Continuous integration

Testing acquirer side implementations are hard. The incoming message formats and communication protocols from the card acceptors ( Payment Terminals, Point-of-Sale Machines, Store Controllers) are known and the endpoint’s message formats and communication protocols are also known. The challenge is testing and validating the translated incoming messages to various outbound endpoints, their communication protocols and message formats. Some end-points provide simulators (very very few) others will allow test access over leased lines and communication equipment over a separate test ip/port combination. This works well for our customers to perform user acceptance and certification -to these endpoints - this isn’t viable for regression and testing during phases and development before code delivery. We have solved some of this with various custom build response simulators that have basic logic - typically transaction amount prompted to provide alternating response messages. These response messages are built from message specs or are built from captured network traffic on test systems. We can only be sure we are simulating basic transaction types and request and response channels, however. Oh, and then there is always this problem.

Issuer side implementations are easier test - you can feed into the authorization host both simulated network and local transaction sets to test implemented authorization rules and other features.

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In 2009 we built and launched a new Issuing Payment Switch and tested it using Continuous Integration techniques. This system has 3 primary interfaces.

  1. Network - connected to an association’s network to recieve incoming transactions based on BIN ranges.
  2. Local - Card Management style interface - Manage Cardholder, Cards, and Accounts on the system - and allow local transaction sets to be performed.
  3. Flat File generation: Authorized File, Financial File, and a Card Status and Balances File. Flat file processing - clearing/settlement/reconciliation files.

Continuous Integration as defined by Martin Fowler:

Continuous Integration is a software development practice where members of a team integrate their work frequently, usually each person integrates at least daily - leading to multiple integrations per day. Each integration is verified by an automated build (including test) to detect integration errors as quickly as possible. Many teams find that this approach leads to significantly reduced integration problems and allows a team to develop cohesive software more rapidly. This article is a quick overview of Continuous Integration summarizing the technique and its current usage.

CI’s general steps:

  1. Maintain a code repository
  2. Automate the build
  3. Make the build self-testing
  4. Everyone commits every day
  5. Every commit (to mainline) should be built
  6. Keep the build fast
  7. Test in a clone of the production environment
  8. Make it easy to get the latest deliverables
  9. Everyone can see the results of the latest build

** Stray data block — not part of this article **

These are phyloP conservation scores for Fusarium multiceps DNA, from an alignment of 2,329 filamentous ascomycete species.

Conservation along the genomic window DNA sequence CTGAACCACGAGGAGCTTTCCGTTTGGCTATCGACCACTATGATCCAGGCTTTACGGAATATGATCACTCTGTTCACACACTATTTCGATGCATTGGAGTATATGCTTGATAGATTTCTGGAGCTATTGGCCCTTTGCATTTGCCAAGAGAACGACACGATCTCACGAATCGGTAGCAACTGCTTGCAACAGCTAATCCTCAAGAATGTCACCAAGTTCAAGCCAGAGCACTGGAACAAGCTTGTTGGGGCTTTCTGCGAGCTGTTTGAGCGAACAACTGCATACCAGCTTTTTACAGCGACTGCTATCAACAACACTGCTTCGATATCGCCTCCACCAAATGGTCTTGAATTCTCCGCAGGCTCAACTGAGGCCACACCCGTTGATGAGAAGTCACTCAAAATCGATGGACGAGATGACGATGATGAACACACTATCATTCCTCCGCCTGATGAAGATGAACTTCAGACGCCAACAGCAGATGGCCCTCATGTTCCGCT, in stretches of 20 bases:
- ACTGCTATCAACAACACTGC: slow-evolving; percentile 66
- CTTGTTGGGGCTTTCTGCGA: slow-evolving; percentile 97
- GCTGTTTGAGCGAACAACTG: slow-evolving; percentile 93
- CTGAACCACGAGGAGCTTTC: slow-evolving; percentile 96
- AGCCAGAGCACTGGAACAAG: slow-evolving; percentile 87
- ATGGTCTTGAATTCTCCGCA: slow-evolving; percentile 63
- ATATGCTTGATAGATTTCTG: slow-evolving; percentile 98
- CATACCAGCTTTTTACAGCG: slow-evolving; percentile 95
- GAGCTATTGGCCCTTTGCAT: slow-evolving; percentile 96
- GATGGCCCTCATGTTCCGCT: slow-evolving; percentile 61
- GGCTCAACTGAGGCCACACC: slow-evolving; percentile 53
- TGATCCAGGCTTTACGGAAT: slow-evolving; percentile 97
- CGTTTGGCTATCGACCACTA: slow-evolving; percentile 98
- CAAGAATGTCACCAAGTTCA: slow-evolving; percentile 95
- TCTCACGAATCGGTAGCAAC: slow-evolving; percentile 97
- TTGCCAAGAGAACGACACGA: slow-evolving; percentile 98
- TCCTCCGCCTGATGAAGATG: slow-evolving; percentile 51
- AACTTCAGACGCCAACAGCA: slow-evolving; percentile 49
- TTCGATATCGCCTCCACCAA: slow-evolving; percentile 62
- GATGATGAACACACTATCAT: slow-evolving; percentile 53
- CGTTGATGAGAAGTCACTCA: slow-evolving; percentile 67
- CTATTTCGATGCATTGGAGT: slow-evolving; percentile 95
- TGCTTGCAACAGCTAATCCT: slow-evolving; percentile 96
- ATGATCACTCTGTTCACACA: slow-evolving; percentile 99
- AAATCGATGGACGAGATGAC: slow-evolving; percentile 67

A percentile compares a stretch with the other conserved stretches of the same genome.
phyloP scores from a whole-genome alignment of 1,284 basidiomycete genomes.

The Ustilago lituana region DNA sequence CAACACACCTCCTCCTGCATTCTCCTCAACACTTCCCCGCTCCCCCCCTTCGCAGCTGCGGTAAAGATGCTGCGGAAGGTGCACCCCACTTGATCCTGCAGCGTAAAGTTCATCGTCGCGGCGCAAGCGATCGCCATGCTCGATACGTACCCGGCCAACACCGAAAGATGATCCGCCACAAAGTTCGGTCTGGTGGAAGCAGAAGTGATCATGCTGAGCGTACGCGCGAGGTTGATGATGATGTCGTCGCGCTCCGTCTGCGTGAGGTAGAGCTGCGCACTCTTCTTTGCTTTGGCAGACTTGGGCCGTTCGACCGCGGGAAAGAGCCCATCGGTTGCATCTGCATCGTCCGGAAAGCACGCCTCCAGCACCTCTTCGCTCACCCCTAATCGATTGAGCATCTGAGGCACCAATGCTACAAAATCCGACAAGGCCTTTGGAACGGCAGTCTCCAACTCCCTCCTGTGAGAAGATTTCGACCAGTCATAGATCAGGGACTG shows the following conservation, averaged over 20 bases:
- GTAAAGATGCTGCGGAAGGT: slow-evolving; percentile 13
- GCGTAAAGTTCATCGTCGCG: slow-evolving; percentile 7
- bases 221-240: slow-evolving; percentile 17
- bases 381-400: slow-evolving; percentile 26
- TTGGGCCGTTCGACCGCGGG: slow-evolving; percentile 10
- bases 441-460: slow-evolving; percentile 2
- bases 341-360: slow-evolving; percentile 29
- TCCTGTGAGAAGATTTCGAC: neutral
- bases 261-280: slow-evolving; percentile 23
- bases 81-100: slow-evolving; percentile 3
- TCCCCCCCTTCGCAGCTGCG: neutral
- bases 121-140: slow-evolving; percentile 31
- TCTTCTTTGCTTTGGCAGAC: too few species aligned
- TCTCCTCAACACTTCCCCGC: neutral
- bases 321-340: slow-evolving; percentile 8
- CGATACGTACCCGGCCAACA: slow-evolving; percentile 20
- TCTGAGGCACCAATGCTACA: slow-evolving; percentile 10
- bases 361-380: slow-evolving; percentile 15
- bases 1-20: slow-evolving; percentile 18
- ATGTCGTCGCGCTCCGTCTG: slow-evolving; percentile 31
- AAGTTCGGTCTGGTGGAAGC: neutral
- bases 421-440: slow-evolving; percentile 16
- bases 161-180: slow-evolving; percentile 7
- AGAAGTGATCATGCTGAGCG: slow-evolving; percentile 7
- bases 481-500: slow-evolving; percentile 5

10. Automate Deployment

Our CI model is based on an implementation that is scheduled multiple times a day - It checks out the code from our software repository, compiles it, builds a new database and schema and required setup data, starts our software services up - performs unit tests, shutdown the software services, and we receive an email and attachments that tell us if the code compiled and the results of the unit tests and which ones were successful and unsuccessful. The email attachments we receive contain the run log zipped of the transactions, and a unit test report.
Our Unit tests are written using the Groovy Programming Language and we leverage the TestNG testing framework. We act as a network client to our switch which was built and ran from the current source, and perform both Network and Local Side testing. The system is also setup using some of the Local Transaction sets, Here is a short list of a few of the transaction types:
Local:

  • Add Cardholder
  • Add Card
  • Add Account
  • Debit Account (Load Funds)
  • Set Cardholder/Card/Account Status (Active/Lost/Stolen/Suspended/etc)
  • Local Debit and Credits
  • Balance Inquiry
  • Expire Authorization
  • View Transaction History

Network:

  • Authorization
  • Completions
  • Chargebacks
  • Representments
  • Force Posts
  • Returns
  • Reverals

The combination of local and network transaction types are tested against various test cases.
If we setup a Cardholder with AVS information and run an AVS Authorization - do we get the expected results, and for each AVS result code ? Does an authorization on a statused card get approved ? Do transactions with amounts greater then, equal to, or less then the cardholder’s available balance get authorized or declined properly ? Authorization on a Card not Found ? You get the idea.
We build and test our issuer platform a few times a day - each developer can also run the test suite locally on their development environment, this ensures that future changes doesn’t impact existing functionality. On a test failure - relevant information in included in the autotest emails so issue discovery can be identified by our business analysts and developers without logging into test systems.
Oh, and Please don’t break the build ;)

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